How Our Foundational Experiences Can Aid Our Discernment II

Sky above trees.

We’ve been talking quite a bit lately about our foundational experiences — and specifically our foundational experiences of God — and how they can serve as a guide for us when we are in need of discernment.

There are so many ways to undertake a process of discernment — so many ways this subject has been explored and examined and written about through the centuries and the ages — and so much of that material is immensely helpful in uncovering what discernment is, what the process is about, and how to learn and determine the best path forward. 

We’ve been spending a bit more dedicated time in this small series on discernment exploring an aspect of discernment that is, I think, quite lesser known and considered as a point of value in the process. 

Let’s consider for a moment what discernment is about. What is being discerned, exactly, when we are needing discernment? 

Usually this is a process of trying to determine the right way forward in our lives. This could apply to a large decision we are trying to make — whether to take a particular job, whether to move to a new place, whether someone we are dating is the right person for us to share our lives with, what to do with our lives.

It can also apply to the smaller, everyday encounters of our lives. How ought we respond to that person with whom we have such difficulty? What is my real motive in wanting to pursue a particular path right now? Is this the right church for me? 

And then, there’s perhaps the most intimate question of all: how is God speaking to me right now?

As I mentioned above, there are volumes that could fill whole wings of very large libraries on the subject of discernment. It is clearly not a simple subject for us humans to understand, and we have been trying to understand it and seeking guidance on the matter from the wise ones we know for a very, very long time.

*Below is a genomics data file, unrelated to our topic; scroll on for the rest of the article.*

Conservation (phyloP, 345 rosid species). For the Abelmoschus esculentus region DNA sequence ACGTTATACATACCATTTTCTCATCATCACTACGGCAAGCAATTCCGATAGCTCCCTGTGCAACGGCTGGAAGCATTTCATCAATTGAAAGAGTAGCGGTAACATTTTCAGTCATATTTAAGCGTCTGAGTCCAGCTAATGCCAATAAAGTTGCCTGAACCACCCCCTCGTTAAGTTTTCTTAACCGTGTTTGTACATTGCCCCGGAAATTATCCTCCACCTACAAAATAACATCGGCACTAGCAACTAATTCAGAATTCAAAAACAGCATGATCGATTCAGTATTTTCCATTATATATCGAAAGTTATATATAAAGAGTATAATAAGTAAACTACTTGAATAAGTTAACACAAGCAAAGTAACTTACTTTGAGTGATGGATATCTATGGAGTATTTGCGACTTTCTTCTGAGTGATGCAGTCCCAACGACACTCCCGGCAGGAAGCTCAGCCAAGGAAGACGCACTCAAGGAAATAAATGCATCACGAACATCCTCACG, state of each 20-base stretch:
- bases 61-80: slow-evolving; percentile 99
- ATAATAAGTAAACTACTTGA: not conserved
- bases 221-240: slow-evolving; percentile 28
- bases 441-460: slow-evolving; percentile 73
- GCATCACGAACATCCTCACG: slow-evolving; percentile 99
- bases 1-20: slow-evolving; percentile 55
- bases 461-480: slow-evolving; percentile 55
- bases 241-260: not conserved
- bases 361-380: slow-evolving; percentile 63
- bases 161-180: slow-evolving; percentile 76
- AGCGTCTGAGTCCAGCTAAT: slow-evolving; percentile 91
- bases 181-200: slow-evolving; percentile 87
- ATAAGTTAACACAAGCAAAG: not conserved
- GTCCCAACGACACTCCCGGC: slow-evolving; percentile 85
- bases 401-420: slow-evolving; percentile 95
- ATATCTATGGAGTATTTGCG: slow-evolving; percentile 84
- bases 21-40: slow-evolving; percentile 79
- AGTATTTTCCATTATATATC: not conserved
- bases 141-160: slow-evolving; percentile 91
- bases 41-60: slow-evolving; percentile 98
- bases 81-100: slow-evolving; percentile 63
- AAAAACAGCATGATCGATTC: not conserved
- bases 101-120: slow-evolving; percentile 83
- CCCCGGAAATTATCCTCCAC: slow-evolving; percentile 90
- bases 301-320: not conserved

I think something helpful to notice here is that discernment is needed in those very places that are not clear cut. If there was a simple answer to our question — a very clear response that God indicates would be the right way forward in a given situation, given what has been indicated to us in the scriptures or the tradition of the church — then discernment is not really needed. 

Discernment is required in those very grey and fuzzy places where we don’t have the readily available gift of a black-and-white answer on the matter. 

And this is where our foundational experiences, I’m coming to believe, can provide an immense gift of their own.

One thing I will say about this approach to incorporating our foundational experiences into our process of discernment is that it assumes God is personally acquainted with each one of us. And not just acquainted with us, but invested in us.

It assumes that the significant experiences of our lives — every single one of them — is part of the specific formation God is about in us. 

I’m going to write a bit more about this on Friday. (I won’t be writing here tomorrow, which is the Thanksgiving holiday here in the United States.) But until then, I’ll invite you to consider this question: 

Have you ever viewed the foundational experiences of your life as significant to God in some way and integrally a part of the formation he is about in your life?